With supply chain-related greenhouse gas emissions (GHG) having a large footprint for any institution, procurement has emerged as a burgeoning area of reduction targeting throughout the public and private sectors.
Portland Community College (PCC) is the largest higher education institution in Oregon, with approximately 100,000 students and 10 campuses and centers that cover 2,276,615 square feet. In 2012, PCC's Office of Sustainability chose to voluntarily report its supply chain-related GHG emissions.
Before that, PCC became a signatory of the American Colleges and Universities Presidents' Climate Commitment in 2006, committing the school to complete GHG inventories, develop a climate action plan and report annual sustainability progress. Since then, PCC has completed four GHG inventories, reported sustainability progress annually and completed two climate action plans.
In 2012, the Office of Sustainability partnered with Community Environmental Services (CES) within Portland State University to complete an assessment of supply chain GHG emissions. CES is a research and service unit within the school's Center for Urban Studies in the College of Urban and Public Affairs. The group chose to assess data spanning from fiscal years 2006 to 2012 because of PCC's 2006 GHG reduction baseline. The college is committed to reducing its emissions 10 percent below 2006 emissions by 2012, by 40 percent by 2030 and by 80 percent by 2050.
The first step was data collection. We gathered all purchasing records for all funds within PCC for these years, which amounted to more than 750,000 lines of data.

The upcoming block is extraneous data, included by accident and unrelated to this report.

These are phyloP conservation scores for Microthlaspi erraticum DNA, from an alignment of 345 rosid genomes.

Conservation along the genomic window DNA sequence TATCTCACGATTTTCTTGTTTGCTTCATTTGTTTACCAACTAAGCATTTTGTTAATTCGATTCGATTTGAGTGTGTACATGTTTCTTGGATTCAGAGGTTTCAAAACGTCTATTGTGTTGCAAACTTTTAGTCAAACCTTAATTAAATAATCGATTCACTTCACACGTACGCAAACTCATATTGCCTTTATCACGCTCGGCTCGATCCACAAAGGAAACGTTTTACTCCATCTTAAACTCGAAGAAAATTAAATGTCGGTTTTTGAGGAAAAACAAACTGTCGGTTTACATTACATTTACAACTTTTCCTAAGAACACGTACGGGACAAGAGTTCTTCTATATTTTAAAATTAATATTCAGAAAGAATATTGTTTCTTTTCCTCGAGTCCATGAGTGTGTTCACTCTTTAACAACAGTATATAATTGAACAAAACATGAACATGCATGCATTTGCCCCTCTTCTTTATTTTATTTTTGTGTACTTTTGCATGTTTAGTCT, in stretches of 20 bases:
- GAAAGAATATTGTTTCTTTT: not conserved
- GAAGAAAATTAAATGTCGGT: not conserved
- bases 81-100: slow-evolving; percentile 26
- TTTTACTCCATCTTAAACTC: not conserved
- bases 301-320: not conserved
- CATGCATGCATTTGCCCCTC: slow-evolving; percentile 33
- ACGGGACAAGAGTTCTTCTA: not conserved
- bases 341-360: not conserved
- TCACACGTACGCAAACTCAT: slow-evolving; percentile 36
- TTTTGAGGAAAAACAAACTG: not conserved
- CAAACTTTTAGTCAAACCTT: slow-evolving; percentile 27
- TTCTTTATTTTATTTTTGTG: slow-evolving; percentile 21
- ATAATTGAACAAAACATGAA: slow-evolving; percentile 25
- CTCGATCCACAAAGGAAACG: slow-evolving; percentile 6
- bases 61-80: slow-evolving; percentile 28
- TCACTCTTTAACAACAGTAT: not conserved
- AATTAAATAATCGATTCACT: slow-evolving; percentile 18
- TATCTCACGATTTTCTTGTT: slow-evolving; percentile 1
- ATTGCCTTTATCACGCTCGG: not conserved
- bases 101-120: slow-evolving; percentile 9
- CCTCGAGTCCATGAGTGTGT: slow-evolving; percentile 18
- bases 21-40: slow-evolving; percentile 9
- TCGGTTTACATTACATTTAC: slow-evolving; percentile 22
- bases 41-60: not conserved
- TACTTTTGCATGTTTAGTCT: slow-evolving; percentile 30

The team then took that data and organized it into accounting codes specific to PCC and deleted unnecessary data, such as salaries, benefits, tuition and grants. The team then organized the data into categories specific to the Economic Input-Output Life Cycle Assessment calculator. This free calculator, developed by Carnegie Mellon University in 2002, quantifies carbon emission intensities to dollar amounts.
Once the final results were complete, PCC entered this data into the GHG calculator. The final results were quite surprising.
Because PCC is a community college, our assumption was that our highest sources of emissions would be commuting. That indeed was true, but the surprise for us was that supply chain emissions followed so closely behind. In 2012, 37.6 percent of PCC's total emissions were attributed to commuting, while 37.3 percent were supply chain emissions. Because of these high numbers, PCC's Sustainability Council (PSC) was forced to re-focus the work of its subcommittees on the highest emissions sources.
Before 2012, the PSC had sub-committees that were subject-specific, such as buildings and energy, transportation, and consumption and solid waste. With this new, more accurate information, the PSC refocused its sub-committees and priorities on GHG emissions sources. For example, in 2009 the consumption and solid waste subcommittee focused on waste reduction by increasing the amount of recycling and compost collection systems available districtwide. This was a significant use of resources.
With the completion of the 2012 GHG inventory, the PSC learned that solid waste accounts for only 1.5 percent of the overall GHG footprint, yet we spent a considerable amount of resources reducing this impact. With this knowledge in mind, the PSC created a new structure for the subcommittees:
1. Scope I: Focuses on consumption of natural gas, district fleet and refrigerants
2. Scope II: Focuses on consumption of electricity
3. Scope IIIA: Focuses on commuting and air travel
4. Scope IIIB: Focuses on supply chain and solid waste
5. Sustainability in education: Focuses on sustainability in curriculum and academic programs
6. Community outreach: Focuses on outreach to faculty, staff, students and administrators
With this new structure, PCC will reduce its carbon footprint through measures targeting supply chain and commuting. This new method for tracking and assessing GHGs is now the standard at PCC.
Portland Community College image courtesy of Portland Community College/Flickr.